Najeebullah Aryobi’s angry over-reaction to being held up by motorcyclist Joshua Luke brought and abrupt end to his bus-driving career and almost landed him in prison. Aryobi was ferrying passengers on the 502 Route along Bridge Rd at Salisbury East on a January 2015 night, when he became frustrated by Mr Luke’s riding — with the extraordinary events caught on dash-cam.
Major Crime Detective Superintendent Des Bray had a blunt warning to suspects in the cold case: “We are not going away”. Police this week again converged on the mid north town of Terowie and nearby Mulga Valley, in an effort to find the complete remains of Mr Meffert, who detectives believe was violently murdered soon after his last known sighting in February 2005.
The 44-year old man was held inside the Adelaide Remand Centre when his girlfriend used a phone call to break up with him in November 2015. Infuriated, the man demanded she return items including sunglasses, laptpop and handbag and $1,500 cash in return for money he spent on her car and a Christmas gift. After the woman blocked his number, the man sent a letter threatening to send videos of her engaged in sex acts with him and another man, describing her as a “worthless, degraded ... sl.t”.
Muck Rack makes it simple to find people, tweets, or articles that mention any name, keyword, company, hashtag etc. We've compiled this guide to help you make the most of your search.
Selecting a term
Start searching tweets, articles from media outlets, articles mentioned in tweets, journalists'
names, titles and bios with some suggested searches:
Companies or Topics (e.g. iPhone, Microsoft)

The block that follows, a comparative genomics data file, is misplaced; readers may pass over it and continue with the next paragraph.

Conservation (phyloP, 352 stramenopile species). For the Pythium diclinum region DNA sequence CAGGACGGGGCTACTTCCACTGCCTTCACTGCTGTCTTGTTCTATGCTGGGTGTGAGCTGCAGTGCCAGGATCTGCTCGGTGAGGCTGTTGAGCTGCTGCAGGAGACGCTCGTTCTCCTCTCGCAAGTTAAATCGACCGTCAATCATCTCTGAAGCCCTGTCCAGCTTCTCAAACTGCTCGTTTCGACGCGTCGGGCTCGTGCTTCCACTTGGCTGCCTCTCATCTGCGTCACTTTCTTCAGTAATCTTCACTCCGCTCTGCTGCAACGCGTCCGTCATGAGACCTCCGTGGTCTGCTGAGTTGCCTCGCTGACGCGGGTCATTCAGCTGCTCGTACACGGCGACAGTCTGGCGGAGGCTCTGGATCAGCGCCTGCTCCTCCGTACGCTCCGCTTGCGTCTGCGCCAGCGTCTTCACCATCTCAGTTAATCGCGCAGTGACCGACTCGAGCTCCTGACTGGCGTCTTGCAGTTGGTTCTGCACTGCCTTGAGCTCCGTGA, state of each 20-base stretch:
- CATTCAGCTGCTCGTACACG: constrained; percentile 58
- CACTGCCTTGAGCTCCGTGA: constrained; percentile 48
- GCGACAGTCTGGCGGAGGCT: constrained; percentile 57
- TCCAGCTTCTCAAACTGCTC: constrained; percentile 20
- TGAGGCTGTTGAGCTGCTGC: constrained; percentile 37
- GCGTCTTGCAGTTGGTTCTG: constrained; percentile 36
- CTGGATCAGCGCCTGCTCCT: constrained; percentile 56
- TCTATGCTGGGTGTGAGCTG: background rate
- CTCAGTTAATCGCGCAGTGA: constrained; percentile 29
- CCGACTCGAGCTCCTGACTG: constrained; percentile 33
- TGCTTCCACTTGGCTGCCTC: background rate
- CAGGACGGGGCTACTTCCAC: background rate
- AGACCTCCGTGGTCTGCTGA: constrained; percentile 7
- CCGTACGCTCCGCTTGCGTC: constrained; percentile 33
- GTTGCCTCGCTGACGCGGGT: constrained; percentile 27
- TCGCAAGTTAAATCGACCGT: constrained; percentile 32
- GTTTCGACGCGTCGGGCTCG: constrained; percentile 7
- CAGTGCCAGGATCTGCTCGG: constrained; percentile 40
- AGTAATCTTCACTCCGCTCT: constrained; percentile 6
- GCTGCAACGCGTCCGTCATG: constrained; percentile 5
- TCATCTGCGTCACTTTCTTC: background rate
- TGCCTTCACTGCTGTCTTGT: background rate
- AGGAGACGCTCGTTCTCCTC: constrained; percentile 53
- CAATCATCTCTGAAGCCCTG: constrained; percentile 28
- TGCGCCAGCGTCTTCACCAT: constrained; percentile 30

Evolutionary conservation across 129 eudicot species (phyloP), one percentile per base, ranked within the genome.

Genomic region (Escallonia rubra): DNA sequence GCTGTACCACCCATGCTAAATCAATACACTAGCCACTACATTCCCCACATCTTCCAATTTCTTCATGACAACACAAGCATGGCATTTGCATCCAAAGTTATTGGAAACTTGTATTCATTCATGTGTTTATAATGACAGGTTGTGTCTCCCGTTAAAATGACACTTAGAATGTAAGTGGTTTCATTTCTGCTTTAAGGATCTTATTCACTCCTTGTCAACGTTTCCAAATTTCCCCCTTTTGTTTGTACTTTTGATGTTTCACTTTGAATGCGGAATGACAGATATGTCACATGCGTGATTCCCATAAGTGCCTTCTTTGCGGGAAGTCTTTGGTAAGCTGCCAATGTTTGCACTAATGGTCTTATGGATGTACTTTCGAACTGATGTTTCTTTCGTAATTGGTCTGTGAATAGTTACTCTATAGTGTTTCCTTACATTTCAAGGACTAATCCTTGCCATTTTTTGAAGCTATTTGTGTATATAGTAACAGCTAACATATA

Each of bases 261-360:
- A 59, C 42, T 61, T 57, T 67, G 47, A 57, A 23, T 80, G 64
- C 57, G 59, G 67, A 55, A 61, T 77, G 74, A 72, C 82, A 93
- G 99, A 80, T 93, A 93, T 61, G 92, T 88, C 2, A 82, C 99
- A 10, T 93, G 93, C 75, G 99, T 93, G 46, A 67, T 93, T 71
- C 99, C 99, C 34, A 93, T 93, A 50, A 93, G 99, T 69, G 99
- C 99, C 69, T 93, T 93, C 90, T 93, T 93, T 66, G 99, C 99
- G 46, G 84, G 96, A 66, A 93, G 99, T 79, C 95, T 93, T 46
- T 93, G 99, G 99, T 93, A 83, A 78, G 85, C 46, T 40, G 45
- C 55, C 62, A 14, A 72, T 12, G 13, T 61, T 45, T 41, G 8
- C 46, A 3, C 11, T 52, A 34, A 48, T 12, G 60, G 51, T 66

Phrases (e.g. "cloud computing") — use quotes to keep the terms together
Twitter handles (e.g. @username) — returns those who have mentioned or replied to
Names (e.g. "David Pogue")
Hashtags (e.g. #sxsw, #london2012)
Bio details (e.g. vegan, Olympics, father)
Muck Rack's Advanced Search allows for many boolean operators.
Find results that mention multiple specified terms, use AND or
+. For example, ensure each result contains both Elon Musk and Mark Zuckerberg by
searching Musk AND Zuckerberg or Musk + Zuckerberg.
Use the operators OR or , to broaden your search when you'd like either of
multiple terms to appear in results. (This is the default behavior of our search when no operators
are used). For example, results will contain either cake or cookie by searching cake OR cookie or cake,cookie
Use NOT or - to subtract results from your search. For
example, searching Disney will yield results about the Walt Disney Company as well as Walt Disney
World Resort. To exclude mentions of Disney World, search for Disney -World or Disney
When using one of these operators with a phrase, enclose it in quotation marks. For example, you can
find results about smartphones excluding Apple's iPhone 4S by searching smartphone -"iPhone
Exact case matching or punctuation
If you're searching for a brand name or keyword that relies on specific punctuation marks or capitalization, you can
find results that match your exact query by adding matchcase: before the keyword you're searching for, like matchcase:E*TRADE .
Use parentheses to separate multiple
boolean phrases. For example, to find journalists talking about having fun in Disney World or
Disneyland, search for ("disney world" OR disneyland) AND fun.
An asterisk can be used to search for any variation of a root word truncated by the asterisk. For example, searching for admin* will return results for administrator, administration, administer, administered, etc.
A near operator is an AND operator where you can control the distance between the words. You can vary the distance the near operation uses by adding a forward slash and number (between 0-99) such as strawberries NEAR/10 "whipped cream", which means the strawberries must exist within 10 words of "whipped cream".